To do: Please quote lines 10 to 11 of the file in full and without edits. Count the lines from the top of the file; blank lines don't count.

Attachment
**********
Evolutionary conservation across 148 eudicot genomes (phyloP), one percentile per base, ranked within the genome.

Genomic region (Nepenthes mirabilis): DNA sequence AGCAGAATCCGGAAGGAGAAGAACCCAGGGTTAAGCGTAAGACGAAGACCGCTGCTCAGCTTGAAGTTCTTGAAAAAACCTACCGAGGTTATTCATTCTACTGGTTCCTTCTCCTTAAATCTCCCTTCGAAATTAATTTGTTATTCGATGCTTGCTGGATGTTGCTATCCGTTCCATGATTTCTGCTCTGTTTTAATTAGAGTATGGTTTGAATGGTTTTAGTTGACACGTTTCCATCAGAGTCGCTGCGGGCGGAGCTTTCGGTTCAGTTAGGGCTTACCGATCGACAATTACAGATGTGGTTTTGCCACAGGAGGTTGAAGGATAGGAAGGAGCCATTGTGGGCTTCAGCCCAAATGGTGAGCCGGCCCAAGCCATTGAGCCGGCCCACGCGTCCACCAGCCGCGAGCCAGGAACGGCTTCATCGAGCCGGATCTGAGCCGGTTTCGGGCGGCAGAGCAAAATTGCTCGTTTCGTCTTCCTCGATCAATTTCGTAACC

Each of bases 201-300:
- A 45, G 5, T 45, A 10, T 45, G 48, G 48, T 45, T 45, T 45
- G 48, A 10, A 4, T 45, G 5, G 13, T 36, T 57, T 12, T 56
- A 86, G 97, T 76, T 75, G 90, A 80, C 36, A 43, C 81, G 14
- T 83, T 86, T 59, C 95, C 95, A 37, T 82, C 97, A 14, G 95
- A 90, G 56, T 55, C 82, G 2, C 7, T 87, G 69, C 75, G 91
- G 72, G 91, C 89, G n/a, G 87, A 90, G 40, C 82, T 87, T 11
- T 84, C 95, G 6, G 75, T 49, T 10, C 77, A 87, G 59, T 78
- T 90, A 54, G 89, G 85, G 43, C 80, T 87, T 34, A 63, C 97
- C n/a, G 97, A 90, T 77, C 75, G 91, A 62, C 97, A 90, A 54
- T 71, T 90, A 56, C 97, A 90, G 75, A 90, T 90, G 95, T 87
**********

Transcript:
- T 84, C 95, G 6, G 75, T 49, T 10, C 77, A 87, G 59, T 78
- T 90, A 54, G 89, G 85, G 43, C 80, T 87, T 34, A 63, C 97